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    One More Reason To Like An Invasive Species
    By Enrico Uva | March 6th 2012 06:12 PM | 3 comments | Print | E-mail | Track Comments
    About Enrico

    I majored in chemistry, worked briefly in the food industry and at Fisheries and Oceans. I then obtained a degree in education. Since then I have...

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    It was during a walk along the US1 in Juno Beach, Florida that I became aware of the Australian pine, a so-called invasive species. Not far from my home back in St-Laurent, Quebec, there's a protected wooded area where the "invasive species" is the European buckthorn, and one summer, city workers systematically turned them into mulch. 

    First introduced to North America as an ornamental shrub, the buckthorn, with its copious seed production and tolerance to a wide range of moisture and light conditions, easily invades habitats. (One seed even reached my backyard, where a tree now stands!) Groups of buckthorns create a fair amount of shade, compromising biodiversity. 

    It turns out that the Australian Pine isn't really a pine. In fact, it's not even a conifer but a flowering plant belonging to the genuis Casuarina. Three of its species were introduced in Florida about a hundred years ago, and they spread like rabbits in Australia. Their competitive edge came from the fact that, unlike indigenous species, Casuarina plants are akin to beans and clover. They are members of the Leguminosae family and their symbiotic bacteria fix nitrogen in return for tree sugars.

    Reasons to remove the trees from Florida include:

    (1) They have apparently replaced over 370 000 acres(about 600 square miles) of native Florida plants.

    (2) In Sanibel, for example, after only three years of removing them, the number of native species in an area jumped from 14 to 86, providing a better habitat for wildlife.

    (3) They are responsible for structural damage after hurricanes.

    (4) They have taken over valuable agricultural lands.

    But some people feel the eradication campaign has been a little overzealous and is overlooking the fact that:

    (1) Most native trees are just as likely to be toppled during storms.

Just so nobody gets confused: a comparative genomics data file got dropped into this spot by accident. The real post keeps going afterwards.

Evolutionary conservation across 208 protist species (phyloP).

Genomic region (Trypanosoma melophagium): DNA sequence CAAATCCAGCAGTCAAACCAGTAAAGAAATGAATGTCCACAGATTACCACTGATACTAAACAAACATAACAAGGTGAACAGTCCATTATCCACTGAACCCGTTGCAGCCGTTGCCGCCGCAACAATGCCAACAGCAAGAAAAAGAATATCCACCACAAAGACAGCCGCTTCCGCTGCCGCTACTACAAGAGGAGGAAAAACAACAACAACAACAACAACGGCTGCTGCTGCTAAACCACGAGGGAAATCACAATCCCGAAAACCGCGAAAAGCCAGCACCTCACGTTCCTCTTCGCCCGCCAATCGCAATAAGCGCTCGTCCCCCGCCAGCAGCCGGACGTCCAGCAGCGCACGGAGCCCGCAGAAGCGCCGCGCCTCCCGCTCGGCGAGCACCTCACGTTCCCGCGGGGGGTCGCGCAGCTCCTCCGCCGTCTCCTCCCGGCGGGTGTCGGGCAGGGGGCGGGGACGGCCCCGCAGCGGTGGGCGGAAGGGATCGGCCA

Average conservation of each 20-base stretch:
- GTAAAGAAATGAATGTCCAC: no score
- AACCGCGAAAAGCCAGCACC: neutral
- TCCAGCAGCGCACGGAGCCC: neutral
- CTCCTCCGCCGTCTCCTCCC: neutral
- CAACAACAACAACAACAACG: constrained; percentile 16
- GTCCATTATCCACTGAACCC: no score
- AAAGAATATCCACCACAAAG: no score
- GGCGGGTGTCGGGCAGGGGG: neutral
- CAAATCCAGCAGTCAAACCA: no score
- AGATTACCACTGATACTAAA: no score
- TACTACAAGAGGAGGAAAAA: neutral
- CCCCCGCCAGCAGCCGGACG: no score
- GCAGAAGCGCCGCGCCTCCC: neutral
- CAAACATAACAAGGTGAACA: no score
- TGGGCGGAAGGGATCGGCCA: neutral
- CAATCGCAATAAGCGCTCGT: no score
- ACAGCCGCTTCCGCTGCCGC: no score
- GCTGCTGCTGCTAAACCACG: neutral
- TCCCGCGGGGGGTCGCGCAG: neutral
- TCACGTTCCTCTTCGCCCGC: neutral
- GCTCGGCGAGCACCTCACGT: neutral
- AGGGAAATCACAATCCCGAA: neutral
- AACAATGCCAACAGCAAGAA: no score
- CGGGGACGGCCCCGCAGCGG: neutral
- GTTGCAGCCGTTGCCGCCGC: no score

(2) Australian pines provide nesting habitats to eagles, hawks, owls and herons.
    (3) The trees require no fertilizer and so are suitable in picnic areas and on some private urban properties.

    Add to that my own reason(4): Australian pines contain the wonderful compound casuarictin. So what, you may ask, especially if you are a Floridian conservationist! From a single molecule of this tannin, five gallic acid molecules can be derived.











    Gallic acid is similar enough in structure to mescaline that it was the starting material for the classic 1951 synthesis of that drug but more importantly, gallic acid has anti-cancer properties that are still being investigated. To be fair, casuarictin is not the only source of gallic acid.

    Although not all tannins are esters of gallic acid or hydrolyzable, meaning that they can be reverted to their parent carboxylic acid with acid and water, there are other sources such as tannic acid.

    Sources:

    http://www.mysanibel.com/Departments/Natural-Resources/Vegetation-Information/Exotic-Vegetation/Australian-Pines
    http://en.wikipedia.org/wiki/Tannin and other wiki articles
    http://australianpines.org/facts.cfm

    Comments

    Thank you for recognizing the GOOD things about Australian pines! - Friends of the Pines

    UvaE
    Thank you. I like exploring the full spectrum of environmental issues.
    Gerhard Adam
    Mescaline AND anti-cancer?  What better combo?
    Mundus vult decipi